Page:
Frustration, Cause Of Biafra Agitation – Iko | Independent Newspapers Limited
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Frustration, Cause Of Biafra Agitation – Iko

Posted: Mar 4, 2016 at 6:30 am   /   by   /   comments (0)
A Peoples Progressive Alliance (PPA)  stalwart and House of Representatives candidate in the last election, Chief Ndukwe Iko, in this interview with Chibuike Chukwu, cautions against the allegation by Ekiti Governor, Ayo Fayose, that President Buhari is trying to Islamize the nation. Excerpts:
Ekiti state governor, Ayo Fayose recently accused President Muhammadu Buhari of trying to Islamize Nigeria, following the President’s frequent overseas travels. What is your take on that?
That is not possible. I actually read about it and I want to believe that Fayose is merely talking, because he belongs to a different political party. Islamizing Nigeria does not come as easy as you think and Buhari cannot do it, otherwise the issue will swallow him. The President met a very poor economy, with poor diplomatic image. I am sure his frequent travels are meant to right past wrongs of the past administration. No President will dare Islamize Nigeria because Nigerians will resist such. The issue is not about Islamizing the country; we are talking about how the present administration can better the country. Buhari may be a Muslim, but I see his interest beyond Islamic religion. Also, if Fayose does not have enough evidence to back up his allegation, I think he may throw  the country into chaos. We should be conscious of what we say.
But so many people have criticized the President for what they called excessive foreign travels…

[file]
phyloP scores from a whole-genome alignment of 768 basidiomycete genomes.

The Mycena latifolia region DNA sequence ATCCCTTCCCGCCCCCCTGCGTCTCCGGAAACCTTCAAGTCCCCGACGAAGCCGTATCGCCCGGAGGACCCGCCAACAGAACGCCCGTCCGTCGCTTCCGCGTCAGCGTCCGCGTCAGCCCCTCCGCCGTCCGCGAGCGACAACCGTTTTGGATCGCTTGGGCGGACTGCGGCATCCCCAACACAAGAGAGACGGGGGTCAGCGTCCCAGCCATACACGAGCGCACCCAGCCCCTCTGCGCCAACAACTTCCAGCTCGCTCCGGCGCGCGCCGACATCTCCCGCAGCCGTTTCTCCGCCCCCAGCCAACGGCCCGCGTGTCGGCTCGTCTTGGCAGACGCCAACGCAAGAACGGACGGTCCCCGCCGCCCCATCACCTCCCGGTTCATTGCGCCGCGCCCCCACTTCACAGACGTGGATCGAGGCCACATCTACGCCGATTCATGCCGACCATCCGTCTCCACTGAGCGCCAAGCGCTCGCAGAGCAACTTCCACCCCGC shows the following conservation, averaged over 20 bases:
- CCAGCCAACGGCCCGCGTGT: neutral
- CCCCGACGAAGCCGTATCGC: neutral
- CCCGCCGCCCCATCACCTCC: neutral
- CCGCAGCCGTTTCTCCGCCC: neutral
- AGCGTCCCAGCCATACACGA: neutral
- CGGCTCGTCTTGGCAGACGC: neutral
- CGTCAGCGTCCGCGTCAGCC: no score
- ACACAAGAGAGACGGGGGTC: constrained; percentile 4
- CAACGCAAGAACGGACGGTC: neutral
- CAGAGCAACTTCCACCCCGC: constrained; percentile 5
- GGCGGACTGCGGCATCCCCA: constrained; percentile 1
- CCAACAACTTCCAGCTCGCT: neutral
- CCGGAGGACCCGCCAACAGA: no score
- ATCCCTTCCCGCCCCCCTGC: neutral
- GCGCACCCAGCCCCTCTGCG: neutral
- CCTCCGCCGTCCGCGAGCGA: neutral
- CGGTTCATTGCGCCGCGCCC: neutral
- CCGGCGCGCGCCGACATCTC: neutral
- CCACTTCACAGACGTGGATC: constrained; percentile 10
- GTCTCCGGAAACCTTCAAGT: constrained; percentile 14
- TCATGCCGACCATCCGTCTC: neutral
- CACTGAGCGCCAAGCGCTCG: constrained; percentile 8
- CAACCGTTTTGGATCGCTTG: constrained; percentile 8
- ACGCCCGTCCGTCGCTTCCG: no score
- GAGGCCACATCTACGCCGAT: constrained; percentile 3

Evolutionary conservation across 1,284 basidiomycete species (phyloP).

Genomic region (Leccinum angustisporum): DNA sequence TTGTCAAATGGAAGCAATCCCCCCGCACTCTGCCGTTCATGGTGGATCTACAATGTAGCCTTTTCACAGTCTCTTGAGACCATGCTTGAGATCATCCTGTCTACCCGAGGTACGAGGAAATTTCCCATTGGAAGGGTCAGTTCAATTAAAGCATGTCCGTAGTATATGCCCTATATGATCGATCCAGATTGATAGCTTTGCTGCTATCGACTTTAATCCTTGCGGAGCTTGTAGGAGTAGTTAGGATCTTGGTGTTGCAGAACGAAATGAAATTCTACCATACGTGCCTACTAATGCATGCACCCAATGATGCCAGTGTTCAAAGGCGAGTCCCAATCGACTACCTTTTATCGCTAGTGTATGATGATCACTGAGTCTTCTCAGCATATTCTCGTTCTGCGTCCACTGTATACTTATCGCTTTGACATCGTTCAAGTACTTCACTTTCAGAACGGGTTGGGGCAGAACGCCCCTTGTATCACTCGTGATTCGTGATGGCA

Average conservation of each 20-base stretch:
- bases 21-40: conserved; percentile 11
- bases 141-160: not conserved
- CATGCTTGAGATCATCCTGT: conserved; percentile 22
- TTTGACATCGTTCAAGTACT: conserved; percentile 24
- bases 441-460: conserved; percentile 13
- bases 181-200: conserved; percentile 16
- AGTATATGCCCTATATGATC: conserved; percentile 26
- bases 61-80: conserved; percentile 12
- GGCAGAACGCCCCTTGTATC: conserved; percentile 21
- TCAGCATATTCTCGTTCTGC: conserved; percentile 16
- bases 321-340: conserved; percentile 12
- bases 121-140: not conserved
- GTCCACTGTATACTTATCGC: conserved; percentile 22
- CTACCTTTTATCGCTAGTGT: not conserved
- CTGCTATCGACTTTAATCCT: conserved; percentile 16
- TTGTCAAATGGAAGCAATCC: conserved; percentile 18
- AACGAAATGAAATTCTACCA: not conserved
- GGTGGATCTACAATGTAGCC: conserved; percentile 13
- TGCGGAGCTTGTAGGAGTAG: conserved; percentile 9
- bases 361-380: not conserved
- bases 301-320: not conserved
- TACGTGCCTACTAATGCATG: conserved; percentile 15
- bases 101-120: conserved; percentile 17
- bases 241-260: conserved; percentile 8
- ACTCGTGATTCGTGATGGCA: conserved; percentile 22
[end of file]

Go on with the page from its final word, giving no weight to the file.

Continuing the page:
(Cuts in) Government is all about policies and Buhari mustn’t sit at Aso Rock to make good policies for the country. I think people are overworking themselves over the President’s travels. Buhari, as a former military man, is used to such life of working. Nigerians should give him a time to really implement his plans for the country. To me, the President is on the right track.
So many people have criticized the present administration over what looks like economic collapse, especially with very high exchange rate, what do you say to that?
 Yes, it is obvious that the economy is bad presently. But you should realize that, that is a global thing. But in Nigeria’s issue, you should know that a lot of factors brought us to this level. For instance when the economy was ok, we didn’t manage it well. We wasted a lot of our resources, especially during the immediate past administration going by revelations by the EFCC. Unfortunately again, we are at the point of oil price drop, dropping to as low as 90%. To be fair to the present administration, it inherited an already downed economy; but to also be fair to Nigerians, the economy is not doing well, so we require prudent management of resources and diversification of our sources of revenue.
But no matter how bad the economy is, Buhari was elected to change it, so don’t you feel there should be no excuse of inheriting poor economy?